Re: [Bier] BIER: draft-eckert-bier-cgm2-rbs-01 with performance analysis simulation

Aijun Wang <> Mon, 14 February 2022 07:54 UTC

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From: Aijun Wang <>
To:, "'Jeffrey (Zhaohui) Zhang'" <>
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Date: Mon, 14 Feb 2022 15:54:12 +0800
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Subject: Re: [Bier] BIER: draft-eckert-bier-cgm2-rbs-01 with performance analysis simulation
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I think another benefit of the CGM2/RBS is the flexible/independent
assignment of BP for each adjacency on the BFR/BFER in large network. 
But the drawback is that it can't coexist with the existing BIER forwarding

Best Regards

Aijun Wang
China Telecom

-----Original Message-----
From: <> On Behalf Of
Sent: Friday, February 11, 2022 12:40 AM
To: Jeffrey (Zhaohui) Zhang <>
Subject: Re: [Bier] BIER: draft-eckert-bier-cgm2-rbs-01 with performance
analysis simulation


It is indeed initially somewhat counterintuitive to think that the CGM2/RBS
bitstring encoding could be more efficient (less copies) than BIER - given
how BIER does not even need to encode the tree but just the leaves. Whereas
CGM2/RBS does encode the tree.

The reason becomes IMHO more obvious, when one considers that BIER needs to
send a separate packet copy even if just ONE BFER in the bitstring needs a
copy. If we have a BSL of 256 bits, it means we encoded 255 "dead-weight"
bits. And if we want to replicate a packet to N% out of a large number of
BFER one can imagine how we get to the points where where the bitstring of
every packet copy will have only a few bits set.

With the compressed tree model, the length of each bitstring of interest is
just the total number of direct adjacencies (BFER or BFR), so the efficiency
of each such bitstring is never as low as 1/256, but maybe just 1/20 - if
the BFR has
20 neighbors (other BFR or BFER). So within a max of 256 bits of "variable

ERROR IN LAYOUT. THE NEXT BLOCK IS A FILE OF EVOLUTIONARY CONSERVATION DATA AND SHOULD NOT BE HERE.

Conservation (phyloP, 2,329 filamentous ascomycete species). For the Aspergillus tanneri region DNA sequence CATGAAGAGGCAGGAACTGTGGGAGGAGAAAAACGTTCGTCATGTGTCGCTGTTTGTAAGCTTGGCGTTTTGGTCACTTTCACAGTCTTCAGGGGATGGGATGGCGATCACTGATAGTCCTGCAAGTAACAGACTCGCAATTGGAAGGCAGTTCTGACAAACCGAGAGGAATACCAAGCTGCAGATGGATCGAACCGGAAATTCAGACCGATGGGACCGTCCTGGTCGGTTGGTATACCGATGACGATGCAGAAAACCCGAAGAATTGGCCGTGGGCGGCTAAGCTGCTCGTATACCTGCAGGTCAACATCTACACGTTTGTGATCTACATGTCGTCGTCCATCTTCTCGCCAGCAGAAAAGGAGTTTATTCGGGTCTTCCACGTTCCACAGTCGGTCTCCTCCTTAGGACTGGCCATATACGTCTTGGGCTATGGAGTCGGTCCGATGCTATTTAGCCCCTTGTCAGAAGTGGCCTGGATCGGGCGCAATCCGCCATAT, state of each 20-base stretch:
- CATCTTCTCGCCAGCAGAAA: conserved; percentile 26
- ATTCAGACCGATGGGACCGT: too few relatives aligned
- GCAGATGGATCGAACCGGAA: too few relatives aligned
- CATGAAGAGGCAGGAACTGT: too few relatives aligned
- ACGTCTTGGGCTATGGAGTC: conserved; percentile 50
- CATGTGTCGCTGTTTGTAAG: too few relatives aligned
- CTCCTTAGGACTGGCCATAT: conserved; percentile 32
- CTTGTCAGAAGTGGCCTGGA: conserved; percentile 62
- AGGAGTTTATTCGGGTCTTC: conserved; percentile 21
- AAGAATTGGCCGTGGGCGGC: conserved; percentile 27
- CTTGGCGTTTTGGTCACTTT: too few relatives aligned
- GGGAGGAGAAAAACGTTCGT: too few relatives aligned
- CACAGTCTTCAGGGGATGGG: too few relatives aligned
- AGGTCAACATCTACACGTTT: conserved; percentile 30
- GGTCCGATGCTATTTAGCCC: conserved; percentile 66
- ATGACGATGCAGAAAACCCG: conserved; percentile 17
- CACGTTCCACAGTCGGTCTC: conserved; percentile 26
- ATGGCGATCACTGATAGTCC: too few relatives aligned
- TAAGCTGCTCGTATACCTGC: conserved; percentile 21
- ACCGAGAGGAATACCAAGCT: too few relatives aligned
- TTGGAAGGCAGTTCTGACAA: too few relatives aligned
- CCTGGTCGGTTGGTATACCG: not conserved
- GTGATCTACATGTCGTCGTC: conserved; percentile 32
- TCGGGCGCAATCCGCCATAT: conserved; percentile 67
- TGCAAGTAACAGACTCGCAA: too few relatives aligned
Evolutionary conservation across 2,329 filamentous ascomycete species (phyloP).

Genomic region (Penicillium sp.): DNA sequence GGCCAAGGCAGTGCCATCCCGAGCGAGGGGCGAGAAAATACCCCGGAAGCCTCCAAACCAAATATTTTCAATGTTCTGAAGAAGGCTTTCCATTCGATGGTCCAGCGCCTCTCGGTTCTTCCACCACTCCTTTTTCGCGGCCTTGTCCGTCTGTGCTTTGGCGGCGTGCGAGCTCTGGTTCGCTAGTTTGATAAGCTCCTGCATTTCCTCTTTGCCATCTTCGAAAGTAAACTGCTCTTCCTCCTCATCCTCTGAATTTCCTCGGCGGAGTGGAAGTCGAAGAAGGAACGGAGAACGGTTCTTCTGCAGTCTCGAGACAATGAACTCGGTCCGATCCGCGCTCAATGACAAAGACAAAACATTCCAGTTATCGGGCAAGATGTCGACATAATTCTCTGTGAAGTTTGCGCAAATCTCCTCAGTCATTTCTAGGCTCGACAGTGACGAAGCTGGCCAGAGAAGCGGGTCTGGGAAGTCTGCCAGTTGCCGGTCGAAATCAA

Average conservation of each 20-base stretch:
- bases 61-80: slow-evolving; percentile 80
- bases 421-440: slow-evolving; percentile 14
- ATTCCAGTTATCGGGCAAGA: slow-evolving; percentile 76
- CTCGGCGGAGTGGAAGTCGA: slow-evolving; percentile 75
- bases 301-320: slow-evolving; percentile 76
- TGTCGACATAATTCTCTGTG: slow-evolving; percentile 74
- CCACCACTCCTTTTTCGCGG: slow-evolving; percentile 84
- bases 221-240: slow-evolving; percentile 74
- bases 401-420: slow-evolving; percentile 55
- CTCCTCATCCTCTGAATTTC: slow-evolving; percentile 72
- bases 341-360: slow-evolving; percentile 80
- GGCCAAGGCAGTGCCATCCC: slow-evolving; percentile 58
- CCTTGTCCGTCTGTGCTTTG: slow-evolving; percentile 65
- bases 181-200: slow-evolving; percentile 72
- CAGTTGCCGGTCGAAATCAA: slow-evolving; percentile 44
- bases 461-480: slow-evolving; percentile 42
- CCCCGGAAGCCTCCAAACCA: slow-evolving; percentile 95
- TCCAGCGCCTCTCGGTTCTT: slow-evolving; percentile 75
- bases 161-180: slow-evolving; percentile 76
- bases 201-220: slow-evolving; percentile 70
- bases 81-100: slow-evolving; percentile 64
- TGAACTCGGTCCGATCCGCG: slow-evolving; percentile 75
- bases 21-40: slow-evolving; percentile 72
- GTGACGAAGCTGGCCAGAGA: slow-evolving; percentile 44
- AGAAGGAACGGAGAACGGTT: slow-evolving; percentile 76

length encoded tree", there is maybe better than 10% of bits to which a copy
is made.

Meaning: I wouldn't want to bet a large amount of money on how exactly the
comparison would play out when we increase the BSL size for both BIER and
CGM2/RBS (as you suggested), because then the efficiency of a BSL=512
bitstring in BIER could be as low as 1/512 if only one bit is set there.
Whereas the percentace "replication efficiency per bit of addressing" in
CGM2/RBS would probably stay the same.


On Wed, Feb 09, 2022 at 08:49:26PM +0000, Jeffrey (Zhaohui) Zhang wrote:
> Hi Toerless,
> Not sure if my understanding is correct, but it seems that RBS does not
reduce the number of bits that are needed to encode the tree. Rather, it
increases the number of bits (to encode the recursive structure).
> I agree that it reduces the size of BIFTs, but even current BIER-TE can
reduce the number of copies if you use a longer bitstring?
> Jeffrey
> Juniper Business Use Only
> -----Original Message-----
> From: BIER <> On Behalf Of
> Sent: Wednesday, February 9, 2022 2:19 PM
> To:
> Cc:
> Subject: [Bier] BIER: draft-eckert-bier-cgm2-rbs-01 with performance 
> analysis simulation
> [External Email. Be cautious of content]
> Dear BIER-TE WG:
> Robin did add a section (6.3) describing an initial performance gain
analysis of CGM2/RBS to the github source
), and i just did a bit of editorial fixup and posted it as -01 of the
> This actually is the first time i actually like the HTML'ized version of a
draft, because the topology picture is so large it doesn't fit a single
> rt-bier-cgm2-rbs-01.html__;!!NEt6yMaO-gk!WS49OT72vlonSWP3yLtLcW_RQARYP
> 00KEiAWpH592AuDXmrOOJH_bgVzQaBIgBPC$
> The interesting piece about the comparison is that it is actually
comparing CGM2/RBS to BIER, and not BIER-TE. Because BIER itself should be
requiring less copies than BIER-TE, so the gain of CGM2/RBS over BIER-TE
should be even higher, but the fact alone that you get away with fewer
packet copies to large receiver sets even though the bitstring also needs to
encode the path/tree towards the receivers is really cool.
> Robin, two Q:
> 1. The new text mentions "in our graphs", but the text does not include
any such graphs (yet).
> I guess such a graph would be even worse to convert to ASCII than the
> Maybe post whatever format you have those results in to github (PDF,
png...) and then we actually may want to see if/how a PDF version of the
draft could include better than just ASCII art. Certainly a good reason to
finally try it out.
> And short term we can just add references to such visuals to the draft.
> 2; Is it correct to assume that the hops through the topology that you
simulated are "just" shortest-path, maybe with some ECMP choice - aka: the
same paths that also BIER would choose given some "default" IGP routing
setup ?
> Cheers
>     Toerless
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> BIER mailing list
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